Mid Career Crises Aren’t Always Midway

Mid-career-crisisMy recent series of post on mid career challenges has resonated with a number of readers. But there’s another crucial moment we face towards the end of one’s career. When we’re nearing the point where we make plans for retirement, these issues flare up again. There’s no term for it, but late-career awareness can be just as confusing and challenging.

I’ll share just one comment from a reader:

Dear Chip, Always enjoy your points. I will be age 59 in about a month and went through the mid life thing at 43. I am expecting to retire at age 62.5 (hopefully) from the full-time, high energy, stressful and lots of responsibility job to something part-time and low stress. I see from the U-curve that I should be started uphill. So, how come I am starting to count months already?

I feel over-worked, under-paid, and while I enjoy mentoring to my hopeful successors and while I enjoy my industry, I find myself hating to deal with the entitlement employees that whine about everything and its never enough for them. Can you blog about us late Baby Boomers and what we should be doing to lessen the burden and anxiety I feel?

My response:

I am 58, so I am not far behind you.  I have been through a stroke and a stent…and the one thing that keeps coming back to me is relevance.  Am I remaining relevant?  At times I am reminded that we are not the target demographic anymore…unless it is for Depends…

Sounds like your sense of purpose is gone.  I have a friend that describes people of all ages as Opt-out or Opt-in.  The Opt-out’s are the entitlement people, about 40% of the population.  They are the group you see at WalMart riding scooters…and they are at the other end of the scale.  The wealthy who don’t worry about mundane things.  The Opt-Ins are the ones that are tuned in, turned on and, dare I say, relevant.  It doesn’t matter what age you are…are you remaining relevant?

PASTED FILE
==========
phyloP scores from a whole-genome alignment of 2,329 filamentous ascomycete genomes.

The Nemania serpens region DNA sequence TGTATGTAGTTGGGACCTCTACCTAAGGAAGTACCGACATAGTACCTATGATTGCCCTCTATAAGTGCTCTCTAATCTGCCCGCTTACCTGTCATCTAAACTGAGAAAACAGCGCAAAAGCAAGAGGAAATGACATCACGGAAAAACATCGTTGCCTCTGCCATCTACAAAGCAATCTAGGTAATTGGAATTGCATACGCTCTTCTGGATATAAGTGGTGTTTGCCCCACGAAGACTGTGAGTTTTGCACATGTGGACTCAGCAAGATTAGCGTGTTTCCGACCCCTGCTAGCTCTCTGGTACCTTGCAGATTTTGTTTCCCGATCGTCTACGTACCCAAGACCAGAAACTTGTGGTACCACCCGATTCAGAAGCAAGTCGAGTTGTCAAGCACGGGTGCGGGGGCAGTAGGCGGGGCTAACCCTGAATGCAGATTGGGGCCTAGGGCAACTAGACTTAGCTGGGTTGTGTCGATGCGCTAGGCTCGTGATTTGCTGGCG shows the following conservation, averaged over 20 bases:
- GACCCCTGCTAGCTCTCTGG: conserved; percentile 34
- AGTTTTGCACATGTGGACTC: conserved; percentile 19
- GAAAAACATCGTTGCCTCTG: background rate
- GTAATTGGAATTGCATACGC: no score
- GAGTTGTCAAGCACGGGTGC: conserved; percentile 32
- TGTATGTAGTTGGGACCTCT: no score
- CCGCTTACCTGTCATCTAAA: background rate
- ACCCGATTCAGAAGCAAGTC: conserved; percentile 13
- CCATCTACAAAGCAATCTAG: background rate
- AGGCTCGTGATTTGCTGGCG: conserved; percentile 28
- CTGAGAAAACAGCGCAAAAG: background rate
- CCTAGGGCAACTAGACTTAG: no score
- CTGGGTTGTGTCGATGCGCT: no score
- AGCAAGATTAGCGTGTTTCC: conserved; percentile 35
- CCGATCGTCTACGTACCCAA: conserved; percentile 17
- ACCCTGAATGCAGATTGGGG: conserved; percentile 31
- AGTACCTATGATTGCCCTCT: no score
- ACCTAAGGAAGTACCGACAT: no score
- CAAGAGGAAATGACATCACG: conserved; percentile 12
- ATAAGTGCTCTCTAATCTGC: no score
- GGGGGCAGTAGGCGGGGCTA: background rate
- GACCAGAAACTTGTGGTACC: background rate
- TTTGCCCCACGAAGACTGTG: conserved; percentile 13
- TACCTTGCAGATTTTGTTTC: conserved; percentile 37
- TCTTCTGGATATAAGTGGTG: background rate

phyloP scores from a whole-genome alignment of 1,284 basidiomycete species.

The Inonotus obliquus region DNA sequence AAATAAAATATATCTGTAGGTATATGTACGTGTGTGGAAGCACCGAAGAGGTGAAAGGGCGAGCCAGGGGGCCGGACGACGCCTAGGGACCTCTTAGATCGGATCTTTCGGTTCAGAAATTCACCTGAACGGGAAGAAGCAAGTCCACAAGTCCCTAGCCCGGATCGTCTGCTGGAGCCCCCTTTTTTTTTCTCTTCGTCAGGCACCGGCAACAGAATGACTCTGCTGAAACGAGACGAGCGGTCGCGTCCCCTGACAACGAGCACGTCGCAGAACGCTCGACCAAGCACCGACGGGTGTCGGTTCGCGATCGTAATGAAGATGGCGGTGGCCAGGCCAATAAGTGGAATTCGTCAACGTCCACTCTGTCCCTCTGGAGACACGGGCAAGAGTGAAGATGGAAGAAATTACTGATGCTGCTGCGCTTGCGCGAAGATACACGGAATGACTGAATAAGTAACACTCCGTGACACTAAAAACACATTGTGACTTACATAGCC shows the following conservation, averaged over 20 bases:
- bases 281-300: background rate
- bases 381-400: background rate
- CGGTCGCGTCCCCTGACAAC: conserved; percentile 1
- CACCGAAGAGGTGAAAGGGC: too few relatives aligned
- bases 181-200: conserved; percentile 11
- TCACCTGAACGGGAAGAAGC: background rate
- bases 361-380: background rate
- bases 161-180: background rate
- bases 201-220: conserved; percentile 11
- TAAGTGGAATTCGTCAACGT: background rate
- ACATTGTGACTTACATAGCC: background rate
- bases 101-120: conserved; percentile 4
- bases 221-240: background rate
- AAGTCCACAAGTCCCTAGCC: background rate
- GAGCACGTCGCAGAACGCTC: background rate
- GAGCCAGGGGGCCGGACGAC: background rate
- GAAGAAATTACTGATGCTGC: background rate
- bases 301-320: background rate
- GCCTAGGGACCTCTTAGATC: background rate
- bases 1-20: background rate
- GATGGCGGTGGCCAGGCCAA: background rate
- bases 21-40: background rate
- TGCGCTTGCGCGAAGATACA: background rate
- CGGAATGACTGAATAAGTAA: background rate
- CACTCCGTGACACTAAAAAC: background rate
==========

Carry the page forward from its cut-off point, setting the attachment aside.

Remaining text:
Freud once noted that two requisites are necessary for sanity: work and love. What happens when work and love lose their sparkle as often happens mid life?

Our work carries a large invisible burden, the presumption that it will provide our lives with meaning and energize our spirits. Sometimes it does. By mid life, however, many find that their work drains rather than energizes them.

The ego has a tendency to prefer security over development, but the danger is that if you only heed your ego, you might wind up with neither.

At mid life, the majority of us feel the need to rethink our priorities, but don’t. Most of us deny our development because we fear change and don’t want to risk stability.

Is there safe ground where we can explore new meaning? I think there is. But it’s often the road less traveled. What do you think? You can contact me here and on LinkedIn. Let’s talk.

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